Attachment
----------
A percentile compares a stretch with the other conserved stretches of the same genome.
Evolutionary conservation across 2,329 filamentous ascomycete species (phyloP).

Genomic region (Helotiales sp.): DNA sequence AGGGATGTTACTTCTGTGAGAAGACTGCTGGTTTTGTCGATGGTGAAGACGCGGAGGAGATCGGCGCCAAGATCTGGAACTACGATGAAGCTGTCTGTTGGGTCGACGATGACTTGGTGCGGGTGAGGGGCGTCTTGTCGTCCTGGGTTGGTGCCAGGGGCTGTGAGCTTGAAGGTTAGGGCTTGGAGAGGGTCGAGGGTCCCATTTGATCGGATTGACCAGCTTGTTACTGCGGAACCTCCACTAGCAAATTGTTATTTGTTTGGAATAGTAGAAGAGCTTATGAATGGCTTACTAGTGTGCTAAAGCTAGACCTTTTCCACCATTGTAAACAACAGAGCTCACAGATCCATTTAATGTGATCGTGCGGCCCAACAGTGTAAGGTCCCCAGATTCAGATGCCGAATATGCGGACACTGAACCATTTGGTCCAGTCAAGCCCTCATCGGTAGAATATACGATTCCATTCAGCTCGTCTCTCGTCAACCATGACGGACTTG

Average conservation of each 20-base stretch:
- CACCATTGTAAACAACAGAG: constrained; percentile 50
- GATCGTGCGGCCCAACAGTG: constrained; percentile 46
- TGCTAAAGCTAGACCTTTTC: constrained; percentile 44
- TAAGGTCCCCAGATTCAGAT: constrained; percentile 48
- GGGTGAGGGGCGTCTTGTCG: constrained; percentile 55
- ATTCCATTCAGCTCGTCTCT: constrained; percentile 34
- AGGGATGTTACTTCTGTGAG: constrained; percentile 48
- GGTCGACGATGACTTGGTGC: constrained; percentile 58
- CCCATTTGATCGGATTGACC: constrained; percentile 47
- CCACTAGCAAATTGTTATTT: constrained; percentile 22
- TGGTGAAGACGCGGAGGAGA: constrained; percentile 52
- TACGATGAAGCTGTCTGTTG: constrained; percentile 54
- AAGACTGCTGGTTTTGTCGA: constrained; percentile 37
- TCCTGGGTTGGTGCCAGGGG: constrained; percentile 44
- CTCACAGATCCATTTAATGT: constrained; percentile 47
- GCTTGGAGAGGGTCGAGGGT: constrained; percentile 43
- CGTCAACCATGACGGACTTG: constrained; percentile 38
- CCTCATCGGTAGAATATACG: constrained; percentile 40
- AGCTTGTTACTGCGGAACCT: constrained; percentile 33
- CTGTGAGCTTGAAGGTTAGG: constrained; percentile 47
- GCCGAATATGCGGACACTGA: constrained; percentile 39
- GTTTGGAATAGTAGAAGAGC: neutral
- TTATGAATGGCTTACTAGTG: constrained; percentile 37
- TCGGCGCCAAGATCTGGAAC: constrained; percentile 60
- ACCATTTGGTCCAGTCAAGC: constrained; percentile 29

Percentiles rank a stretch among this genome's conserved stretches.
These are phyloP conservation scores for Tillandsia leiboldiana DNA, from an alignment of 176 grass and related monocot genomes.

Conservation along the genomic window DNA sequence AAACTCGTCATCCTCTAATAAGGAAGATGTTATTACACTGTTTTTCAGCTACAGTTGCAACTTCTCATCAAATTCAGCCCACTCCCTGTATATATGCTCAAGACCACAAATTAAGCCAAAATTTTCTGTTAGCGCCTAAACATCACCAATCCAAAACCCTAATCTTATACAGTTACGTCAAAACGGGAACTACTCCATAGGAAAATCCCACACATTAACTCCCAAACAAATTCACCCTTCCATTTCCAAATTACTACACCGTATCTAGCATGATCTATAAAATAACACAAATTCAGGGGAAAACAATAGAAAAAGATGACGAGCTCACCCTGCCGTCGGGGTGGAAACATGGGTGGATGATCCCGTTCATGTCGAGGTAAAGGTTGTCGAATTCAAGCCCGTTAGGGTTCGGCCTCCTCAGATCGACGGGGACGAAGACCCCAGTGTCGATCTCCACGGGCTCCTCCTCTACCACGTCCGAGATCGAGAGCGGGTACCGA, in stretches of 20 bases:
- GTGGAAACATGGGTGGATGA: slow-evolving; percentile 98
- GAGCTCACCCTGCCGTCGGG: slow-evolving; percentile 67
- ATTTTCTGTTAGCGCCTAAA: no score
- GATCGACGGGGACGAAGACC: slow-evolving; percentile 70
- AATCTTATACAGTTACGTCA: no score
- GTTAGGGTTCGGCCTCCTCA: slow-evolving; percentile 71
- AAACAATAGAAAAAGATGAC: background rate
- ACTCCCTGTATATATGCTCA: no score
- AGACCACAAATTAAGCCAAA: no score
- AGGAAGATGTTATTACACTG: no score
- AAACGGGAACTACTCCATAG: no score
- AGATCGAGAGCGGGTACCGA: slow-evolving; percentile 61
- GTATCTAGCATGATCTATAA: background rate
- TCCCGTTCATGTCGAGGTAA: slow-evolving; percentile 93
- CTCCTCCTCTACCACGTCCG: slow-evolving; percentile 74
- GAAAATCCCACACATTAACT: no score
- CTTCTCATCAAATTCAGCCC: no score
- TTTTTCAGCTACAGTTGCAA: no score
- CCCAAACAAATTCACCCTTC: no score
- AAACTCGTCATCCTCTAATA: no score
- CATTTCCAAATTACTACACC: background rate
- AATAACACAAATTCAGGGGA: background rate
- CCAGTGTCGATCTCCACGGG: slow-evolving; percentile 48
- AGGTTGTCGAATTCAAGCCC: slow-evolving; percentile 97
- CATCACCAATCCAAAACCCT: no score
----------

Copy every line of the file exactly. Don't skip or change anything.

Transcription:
A percentile compares a stretch with the other conserved stretches of the same genome.
Evolutionary conservation across 2,329 filamentous ascomycete species (phyloP).

Genomic region (Helotiales sp.): DNA sequence AGGGATGTTACTTCTGTGAGAAGACTGCTGGTTTTGTCGATGGTGAAGACGCGGAGGAGATCGGCGCCAAGATCTGGAACTACGATGAAGCTGTCTGTTGGGTCGACGATGACTTGGTGCGGGTGAGGGGCGTCTTGTCGTCCTGGGTTGGTGCCAGGGGCTGTGAGCTTGAAGGTTAGGGCTTGGAGAGGGTCGAGGGTCCCATTTGATCGGATTGACCAGCTTGTTACTGCGGAACCTCCACTAGCAAATTGTTATTTGTTTGGAATAGTAGAAGAGCTTATGAATGGCTTACTAGTGTGCTAAAGCTAGACCTTTTCCACCATTGTAAACAACAGAGCTCACAGATCCATTTAATGTGATCGTGCGGCCCAACAGTGTAAGGTCCCCAGATTCAGATGCCGAATATGCGGACACTGAACCATTTGGTCCAGTCAAGCCCTCATCGGTAGAATATACGATTCCATTCAGCTCGTCTCTCGTCAACCATGACGGACTTG

Average conservation of each 20-base stretch:
- CACCATTGTAAACAACAGAG: constrained; percentile 50
- GATCGTGCGGCCCAACAGTG: constrained; percentile 46
- TGCTAAAGCTAGACCTTTTC: constrained; percentile 44
- TAAGGTCCCCAGATTCAGAT: constrained; percentile 48
- GGGTGAGGGGCGTCTTGTCG: constrained; percentile 55
- ATTCCATTCAGCTCGTCTCT: constrained; percentile 34
- AGGGATGTTACTTCTGTGAG: constrained; percentile 48
- GGTCGACGATGACTTGGTGC: constrained; percentile 58
- CCCATTTGATCGGATTGACC: constrained; percentile 47
- CCACTAGCAAATTGTTATTT: constrained; percentile 22
- TGGTGAAGACGCGGAGGAGA: constrained; percentile 52
- TACGATGAAGCTGTCTGTTG: constrained; percentile 54
- AAGACTGCTGGTTTTGTCGA: constrained; percentile 37
- TCCTGGGTTGGTGCCAGGGG: constrained; percentile 44
- CTCACAGATCCATTTAATGT: constrained; percentile 47
- GCTTGGAGAGGGTCGAGGGT: constrained; percentile 43
- CGTCAACCATGACGGACTTG: constrained; percentile 38
- CCTCATCGGTAGAATATACG: constrained; percentile 40
- AGCTTGTTACTGCGGAACCT: constrained; percentile 33
- CTGTGAGCTTGAAGGTTAGG: constrained; percentile 47
- GCCGAATATGCGGACACTGA: constrained; percentile 39
- GTTTGGAATAGTAGAAGAGC: neutral
- TTATGAATGGCTTACTAGTG: constrained; percentile 37
- TCGGCGCCAAGATCTGGAAC: constrained; percentile 60
- ACCATTTGGTCCAGTCAAGC: constrained; percentile 29

Percentiles rank a stretch among this genome's conserved stretches.
These are phyloP conservation scores for Tillandsia leiboldiana DNA, from an alignment of 176 grass and related monocot genomes.

Conservation along the genomic window DNA sequence AAACTCGTCATCCTCTAATAAGGAAGATGTTATTACACTGTTTTTCAGCTACAGTTGCAACTTCTCATCAAATTCAGCCCACTCCCTGTATATATGCTCAAGACCACAAATTAAGCCAAAATTTTCTGTTAGCGCCTAAACATCACCAATCCAAAACCCTAATCTTATACAGTTACGTCAAAACGGGAACTACTCCATAGGAAAATCCCACACATTAACTCCCAAACAAATTCACCCTTCCATTTCCAAATTACTACACCGTATCTAGCATGATCTATAAAATAACACAAATTCAGGGGAAAACAATAGAAAAAGATGACGAGCTCACCCTGCCGTCGGGGTGGAAACATGGGTGGATGATCCCGTTCATGTCGAGGTAAAGGTTGTCGAATTCAAGCCCGTTAGGGTTCGGCCTCCTCAGATCGACGGGGACGAAGACCCCAGTGTCGATCTCCACGGGCTCCTCCTCTACCACGTCCGAGATCGAGAGCGGGTACCGA, in stretches of 20 bases:
- GTGGAAACATGGGTGGATGA: slow-evolving; percentile 98
- GAGCTCACCCTGCCGTCGGG: slow-evolving; percentile 67
- ATTTTCTGTTAGCGCCTAAA: no score
- GATCGACGGGGACGAAGACC: slow-evolving; percentile 70
- AATCTTATACAGTTACGTCA: no score
- GTTAGGGTTCGGCCTCCTCA: slow-evolving; percentile 71
- AAACAATAGAAAAAGATGAC: background rate
- ACTCCCTGTATATATGCTCA: no score
- AGACCACAAATTAAGCCAAA: no score
- AGGAAGATGTTATTACACTG: no score
- AAACGGGAACTACTCCATAG: no score
- AGATCGAGAGCGGGTACCGA: slow-evolving; percentile 61
- GTATCTAGCATGATCTATAA: background rate
- TCCCGTTCATGTCGAGGTAA: slow-evolving; percentile 93
- CTCCTCCTCTACCACGTCCG: slow-evolving; percentile 74
- GAAAATCCCACACATTAACT: no score
- CTTCTCATCAAATTCAGCCC: no score
- TTTTTCAGCTACAGTTGCAA: no score
- CCCAAACAAATTCACCCTTC: no score
- AAACTCGTCATCCTCTAATA: no score
- CATTTCCAAATTACTACACC: background rate
- AATAACACAAATTCAGGGGA: background rate
- CCAGTGTCGATCTCCACGGG: slow-evolving; percentile 48
- AGGTTGTCGAATTCAAGCCC: slow-evolving; percentile 97
- CATCACCAATCCAAAACCCT: no score